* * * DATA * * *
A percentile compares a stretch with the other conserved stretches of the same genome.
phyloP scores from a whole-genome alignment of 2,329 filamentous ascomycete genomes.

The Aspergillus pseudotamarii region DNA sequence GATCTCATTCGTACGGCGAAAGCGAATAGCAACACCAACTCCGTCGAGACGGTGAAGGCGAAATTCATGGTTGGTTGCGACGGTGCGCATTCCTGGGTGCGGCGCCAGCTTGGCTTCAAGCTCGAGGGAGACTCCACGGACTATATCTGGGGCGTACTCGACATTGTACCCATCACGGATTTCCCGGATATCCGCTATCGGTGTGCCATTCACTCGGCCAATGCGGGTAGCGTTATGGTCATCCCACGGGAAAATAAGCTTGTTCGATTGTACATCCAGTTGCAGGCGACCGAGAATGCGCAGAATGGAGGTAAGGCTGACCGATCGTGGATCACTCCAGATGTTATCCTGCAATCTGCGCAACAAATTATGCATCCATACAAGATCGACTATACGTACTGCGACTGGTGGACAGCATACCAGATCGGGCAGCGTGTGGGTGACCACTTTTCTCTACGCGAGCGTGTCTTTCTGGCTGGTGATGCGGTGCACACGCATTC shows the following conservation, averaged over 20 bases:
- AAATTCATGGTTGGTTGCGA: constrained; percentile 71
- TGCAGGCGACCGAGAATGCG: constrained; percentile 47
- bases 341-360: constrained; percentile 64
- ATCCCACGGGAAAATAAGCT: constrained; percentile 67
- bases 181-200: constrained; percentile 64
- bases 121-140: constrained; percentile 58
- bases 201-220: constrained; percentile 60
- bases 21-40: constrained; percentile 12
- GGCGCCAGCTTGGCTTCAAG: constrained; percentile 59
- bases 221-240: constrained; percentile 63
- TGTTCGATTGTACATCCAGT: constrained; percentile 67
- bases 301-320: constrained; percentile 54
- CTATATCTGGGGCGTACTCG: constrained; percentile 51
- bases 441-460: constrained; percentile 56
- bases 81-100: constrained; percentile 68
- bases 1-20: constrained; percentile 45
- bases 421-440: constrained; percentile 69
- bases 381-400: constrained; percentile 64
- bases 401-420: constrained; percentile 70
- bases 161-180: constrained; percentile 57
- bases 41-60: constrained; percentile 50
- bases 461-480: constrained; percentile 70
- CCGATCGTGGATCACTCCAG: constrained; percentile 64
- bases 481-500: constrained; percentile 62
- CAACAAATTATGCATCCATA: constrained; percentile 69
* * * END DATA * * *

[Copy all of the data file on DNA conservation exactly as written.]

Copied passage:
A percentile compares a stretch with the other conserved stretches of the same genome.
phyloP scores from a whole-genome alignment of 2,329 filamentous ascomycete genomes.

The Aspergillus pseudotamarii region DNA sequence GATCTCATTCGTACGGCGAAAGCGAATAGCAACACCAACTCCGTCGAGACGGTGAAGGCGAAATTCATGGTTGGTTGCGACGGTGCGCATTCCTGGGTGCGGCGCCAGCTTGGCTTCAAGCTCGAGGGAGACTCCACGGACTATATCTGGGGCGTACTCGACATTGTACCCATCACGGATTTCCCGGATATCCGCTATCGGTGTGCCATTCACTCGGCCAATGCGGGTAGCGTTATGGTCATCCCACGGGAAAATAAGCTTGTTCGATTGTACATCCAGTTGCAGGCGACCGAGAATGCGCAGAATGGAGGTAAGGCTGACCGATCGTGGATCACTCCAGATGTTATCCTGCAATCTGCGCAACAAATTATGCATCCATACAAGATCGACTATACGTACTGCGACTGGTGGACAGCATACCAGATCGGGCAGCGTGTGGGTGACCACTTTTCTCTACGCGAGCGTGTCTTTCTGGCTGGTGATGCGGTGCACACGCATTC shows the following conservation, averaged over 20 bases:
- AAATTCATGGTTGGTTGCGA: constrained; percentile 71
- TGCAGGCGACCGAGAATGCG: constrained; percentile 47
- bases 341-360: constrained; percentile 64
- ATCCCACGGGAAAATAAGCT: constrained; percentile 67
- bases 181-200: constrained; percentile 64
- bases 121-140: constrained; percentile 58
- bases 201-220: constrained; percentile 60
- bases 21-40: constrained; percentile 12
- GGCGCCAGCTTGGCTTCAAG: constrained; percentile 59
- bases 221-240: constrained; percentile 63
- TGTTCGATTGTACATCCAGT: constrained; percentile 67
- bases 301-320: constrained; percentile 54
- CTATATCTGGGGCGTACTCG: constrained; percentile 51
- bases 441-460: constrained; percentile 56
- bases 81-100: constrained; percentile 68
- bases 1-20: constrained; percentile 45
- bases 421-440: constrained; percentile 69
- bases 381-400: constrained; percentile 64
- bases 401-420: constrained; percentile 70
- bases 161-180: constrained; percentile 57
- bases 41-60: constrained; percentile 50
- bases 461-480: constrained; percentile 70
- CCGATCGTGGATCACTCCAG: constrained; percentile 64
- bases 481-500: constrained; percentile 62
- CAACAAATTATGCATCCATA: constrained; percentile 69